Unfortunately, the book’s logic that requires Reformed theology to close a “rift” between Black churches and legitimate Christian experience points up a type of theological colonialism whereby the theological reasoning of people of color is held captive by particular – White/Reformed – theological constructs and methodologies that subvert the humanity and ideological contributions of people of color. The miseducation of the Christian Negro will be greatly augmented as I have argued elsewhere to the extent Black Christians are unconscious of or do not want to come to terms with the ubiquitous nature of White theological colonialism.

And when White theological colonialism or deference is left unabated, the situation is most likely to continue on the course of a fathomless downward spiral toward theological blindness and nearsightedness. Put differently, White theological deference through colonizing the minds of its often unconscious adherents will not allow them to see what is really there (i.e., theological blindness) and only see what is placed in front of her or him (i.e., theological nearsightedness).

For instance, Carter argues, “Christianity in America, and particularly the predominantly African-American expression of Christianity, has sought to be a biblical faith, and Reformed theology has presented the most biblically consistent expression of Christianity and Christian thought known to the world” (p. 13) and “Reformed theology, when rightly understood and proclaimed, is the most truly experiential form of Christianity” (p. 16). If “Reformed theology has presented the most biblically consistent expression of Christianity and Christian thought known to the world,” then what does that actually imply about validity of other Christian traditions? Secondly, what is an “experiential form of Christianity?” Do non-experiential forms of Christianity exist? If so, what are they? Also if one thinks Carter’s statements are untenable and perhaps, bizarre, given the fallibility and finiteness of human discourse about God, then when Carter says, “Reformed theology is the hope of Christianity [and] it has been the hope of Christianity since the Reformation, and it continues to be the hope today” (p. 19), anyone, but especially those unfamiliar with Reformed theology might find such comments at best naïve or worse, elitist.

The number of questions that might be raised by these gratuitous assessments are entirely too many to list here. But some of the plaguing questions would be: If Reformed theology is “the hope of Christianity,” what about Jesus? What about those who have died (and will die!) never hearing of “the hope of Christianity” – Reformed theology? How can any human Christian tradition claim “hope” for the entire Christian faith? How can Reformed theology be “the most biblically consistent expression of Christianity and Christian thought known to the world,” and “the hope of Christianity since the Reformation” while creating and maintaining the most heinous forms of human evil (e.g., slavery and apartheid) that were part and parcel to its theological framework, which was legitimized biblically?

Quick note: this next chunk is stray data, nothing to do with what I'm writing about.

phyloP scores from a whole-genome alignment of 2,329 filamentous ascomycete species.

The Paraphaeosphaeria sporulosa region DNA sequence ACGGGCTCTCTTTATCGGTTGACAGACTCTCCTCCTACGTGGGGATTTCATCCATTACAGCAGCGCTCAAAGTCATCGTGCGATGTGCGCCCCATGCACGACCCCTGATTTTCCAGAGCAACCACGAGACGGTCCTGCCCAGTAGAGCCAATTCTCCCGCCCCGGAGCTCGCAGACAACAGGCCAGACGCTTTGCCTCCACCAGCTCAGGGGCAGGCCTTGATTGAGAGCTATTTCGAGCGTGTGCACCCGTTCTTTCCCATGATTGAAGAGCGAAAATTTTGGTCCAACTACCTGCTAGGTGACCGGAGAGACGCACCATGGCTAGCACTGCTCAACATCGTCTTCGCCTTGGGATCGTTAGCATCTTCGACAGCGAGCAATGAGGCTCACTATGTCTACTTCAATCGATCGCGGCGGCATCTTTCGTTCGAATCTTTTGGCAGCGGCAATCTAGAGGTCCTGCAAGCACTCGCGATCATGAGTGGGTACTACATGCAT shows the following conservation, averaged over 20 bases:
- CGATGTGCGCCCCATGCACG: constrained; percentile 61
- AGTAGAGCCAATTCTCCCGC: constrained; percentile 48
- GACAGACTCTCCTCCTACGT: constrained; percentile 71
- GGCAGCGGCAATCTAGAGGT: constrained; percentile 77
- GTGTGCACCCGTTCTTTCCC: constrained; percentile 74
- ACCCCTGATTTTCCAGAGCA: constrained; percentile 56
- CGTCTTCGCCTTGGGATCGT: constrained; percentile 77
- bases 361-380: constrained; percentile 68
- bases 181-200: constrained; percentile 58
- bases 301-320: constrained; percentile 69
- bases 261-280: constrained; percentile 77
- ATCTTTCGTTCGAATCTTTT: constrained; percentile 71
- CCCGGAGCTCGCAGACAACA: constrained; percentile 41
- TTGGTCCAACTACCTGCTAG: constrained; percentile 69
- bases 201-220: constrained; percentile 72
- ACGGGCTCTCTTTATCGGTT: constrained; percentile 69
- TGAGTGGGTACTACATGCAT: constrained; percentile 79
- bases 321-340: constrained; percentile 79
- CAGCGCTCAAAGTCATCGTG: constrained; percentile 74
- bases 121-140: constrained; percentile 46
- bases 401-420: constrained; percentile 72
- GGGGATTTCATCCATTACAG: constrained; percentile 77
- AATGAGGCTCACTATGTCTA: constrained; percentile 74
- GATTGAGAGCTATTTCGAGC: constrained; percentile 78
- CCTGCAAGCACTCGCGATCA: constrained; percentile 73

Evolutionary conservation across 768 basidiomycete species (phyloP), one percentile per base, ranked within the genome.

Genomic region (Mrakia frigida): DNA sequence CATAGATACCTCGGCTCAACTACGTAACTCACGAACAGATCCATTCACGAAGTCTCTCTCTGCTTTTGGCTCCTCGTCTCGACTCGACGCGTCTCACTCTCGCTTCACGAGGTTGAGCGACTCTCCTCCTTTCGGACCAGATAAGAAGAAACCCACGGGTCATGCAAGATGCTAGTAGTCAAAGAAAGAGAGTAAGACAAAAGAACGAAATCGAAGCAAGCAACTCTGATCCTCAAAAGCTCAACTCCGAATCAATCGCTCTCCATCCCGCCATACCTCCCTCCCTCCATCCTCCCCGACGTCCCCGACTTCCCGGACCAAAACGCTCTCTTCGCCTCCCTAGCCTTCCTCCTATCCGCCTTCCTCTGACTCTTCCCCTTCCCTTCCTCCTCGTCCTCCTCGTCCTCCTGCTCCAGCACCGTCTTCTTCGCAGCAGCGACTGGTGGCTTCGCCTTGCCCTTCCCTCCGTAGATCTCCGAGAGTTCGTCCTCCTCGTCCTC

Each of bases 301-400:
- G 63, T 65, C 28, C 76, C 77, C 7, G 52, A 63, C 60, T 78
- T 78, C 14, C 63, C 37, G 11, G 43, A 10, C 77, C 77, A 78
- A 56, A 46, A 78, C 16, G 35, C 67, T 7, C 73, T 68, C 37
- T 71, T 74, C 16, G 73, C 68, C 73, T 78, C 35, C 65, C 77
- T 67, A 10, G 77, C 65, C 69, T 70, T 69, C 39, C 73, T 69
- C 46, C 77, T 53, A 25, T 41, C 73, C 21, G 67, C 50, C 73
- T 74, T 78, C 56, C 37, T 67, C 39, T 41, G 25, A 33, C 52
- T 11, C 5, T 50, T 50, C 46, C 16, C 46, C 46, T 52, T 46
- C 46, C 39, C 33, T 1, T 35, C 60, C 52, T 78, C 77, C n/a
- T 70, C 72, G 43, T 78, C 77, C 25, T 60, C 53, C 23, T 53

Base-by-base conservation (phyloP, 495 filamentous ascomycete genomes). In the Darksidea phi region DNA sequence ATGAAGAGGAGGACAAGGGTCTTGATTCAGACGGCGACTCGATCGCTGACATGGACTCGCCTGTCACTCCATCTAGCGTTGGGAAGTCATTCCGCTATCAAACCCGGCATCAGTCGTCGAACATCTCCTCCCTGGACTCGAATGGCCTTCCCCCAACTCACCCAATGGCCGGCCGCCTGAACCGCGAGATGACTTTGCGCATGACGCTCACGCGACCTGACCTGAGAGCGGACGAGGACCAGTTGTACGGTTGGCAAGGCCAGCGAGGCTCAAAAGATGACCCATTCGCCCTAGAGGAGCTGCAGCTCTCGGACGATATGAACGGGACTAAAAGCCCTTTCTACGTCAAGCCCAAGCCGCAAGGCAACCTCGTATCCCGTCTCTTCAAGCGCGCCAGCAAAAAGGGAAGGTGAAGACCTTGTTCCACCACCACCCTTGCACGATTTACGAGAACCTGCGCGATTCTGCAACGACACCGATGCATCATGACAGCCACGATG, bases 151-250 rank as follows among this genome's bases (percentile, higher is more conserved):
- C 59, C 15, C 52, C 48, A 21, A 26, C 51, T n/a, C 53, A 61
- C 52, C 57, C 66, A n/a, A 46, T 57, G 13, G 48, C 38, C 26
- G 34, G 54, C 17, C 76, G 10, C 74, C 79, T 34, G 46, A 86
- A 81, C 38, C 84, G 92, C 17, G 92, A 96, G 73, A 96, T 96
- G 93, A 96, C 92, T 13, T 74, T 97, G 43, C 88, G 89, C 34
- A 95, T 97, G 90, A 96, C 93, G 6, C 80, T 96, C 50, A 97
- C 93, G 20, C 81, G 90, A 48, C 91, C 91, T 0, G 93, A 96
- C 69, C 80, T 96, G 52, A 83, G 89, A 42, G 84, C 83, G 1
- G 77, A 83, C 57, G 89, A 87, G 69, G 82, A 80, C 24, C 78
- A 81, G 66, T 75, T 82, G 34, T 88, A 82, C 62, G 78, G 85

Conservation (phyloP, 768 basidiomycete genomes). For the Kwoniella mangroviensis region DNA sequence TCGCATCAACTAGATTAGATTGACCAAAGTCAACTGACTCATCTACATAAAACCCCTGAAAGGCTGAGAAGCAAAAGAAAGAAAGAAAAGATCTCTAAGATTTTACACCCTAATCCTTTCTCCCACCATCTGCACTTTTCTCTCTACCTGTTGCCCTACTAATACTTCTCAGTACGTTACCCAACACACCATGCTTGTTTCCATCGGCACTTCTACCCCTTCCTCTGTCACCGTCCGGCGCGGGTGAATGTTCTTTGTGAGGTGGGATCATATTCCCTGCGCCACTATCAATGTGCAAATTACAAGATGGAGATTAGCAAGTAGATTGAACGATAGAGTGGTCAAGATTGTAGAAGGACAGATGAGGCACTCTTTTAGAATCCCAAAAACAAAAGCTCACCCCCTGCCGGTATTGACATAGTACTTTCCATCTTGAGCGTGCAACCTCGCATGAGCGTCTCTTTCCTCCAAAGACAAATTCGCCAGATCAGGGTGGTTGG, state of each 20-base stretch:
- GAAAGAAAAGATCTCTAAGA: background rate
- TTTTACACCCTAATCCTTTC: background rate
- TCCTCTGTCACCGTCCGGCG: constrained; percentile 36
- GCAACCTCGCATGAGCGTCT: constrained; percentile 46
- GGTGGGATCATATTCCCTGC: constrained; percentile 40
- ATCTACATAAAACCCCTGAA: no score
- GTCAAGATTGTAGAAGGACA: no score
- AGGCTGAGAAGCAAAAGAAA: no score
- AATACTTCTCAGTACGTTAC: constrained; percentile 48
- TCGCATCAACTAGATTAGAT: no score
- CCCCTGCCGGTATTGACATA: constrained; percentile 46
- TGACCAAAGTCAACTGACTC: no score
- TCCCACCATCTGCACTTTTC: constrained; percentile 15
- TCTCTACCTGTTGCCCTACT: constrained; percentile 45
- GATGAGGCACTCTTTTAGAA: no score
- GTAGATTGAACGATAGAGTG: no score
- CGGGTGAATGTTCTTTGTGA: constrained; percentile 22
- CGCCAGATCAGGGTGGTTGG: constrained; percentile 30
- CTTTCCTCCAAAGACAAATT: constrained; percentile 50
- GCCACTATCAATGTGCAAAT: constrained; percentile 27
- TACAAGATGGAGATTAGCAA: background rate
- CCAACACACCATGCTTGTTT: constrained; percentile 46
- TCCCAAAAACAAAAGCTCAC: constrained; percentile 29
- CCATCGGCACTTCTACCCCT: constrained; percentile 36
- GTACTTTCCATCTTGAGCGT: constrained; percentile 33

After making such brash assertions that may in part be due to White theological colonialism one would think that it would be supported by ample scholarly research, particularly from within the Black canon. For Carter to posit Reformed theology, vis-à-vis a new reformation, as the basic remedy for the Black church and woefully ignore the indispensable questions of theodicy (e.g., slavery, lynching, racism, Jim Crow, and apartheid) raised by William R. Jones’ groundbreaking work, Is God a White Racist? among other critical works (e.g., Why, Lord?: Suffering and Evil in Black Theology by Anthony Pinn; Prophesy Deliverance! An Afro-American Revolutionary Christianity by Cornel West; Black and Reformed: Apartheid, Liberation, and the Calvinist Tradition by Allan A. Boesak) in the Black theological canon is bewildering. Regrettably, a book purporting to deal with the Black church and by extension its religious and theological tradition, one would have expected more significant interaction with its canon. However, the reader would be hard pressed to find any thorough engagement with the wide range of Black religious and theological literature. And where there is engagement with the Black canon, it is terribly thin to the degree that it would be extremely difficult to identify the book as African American, at least methodologically.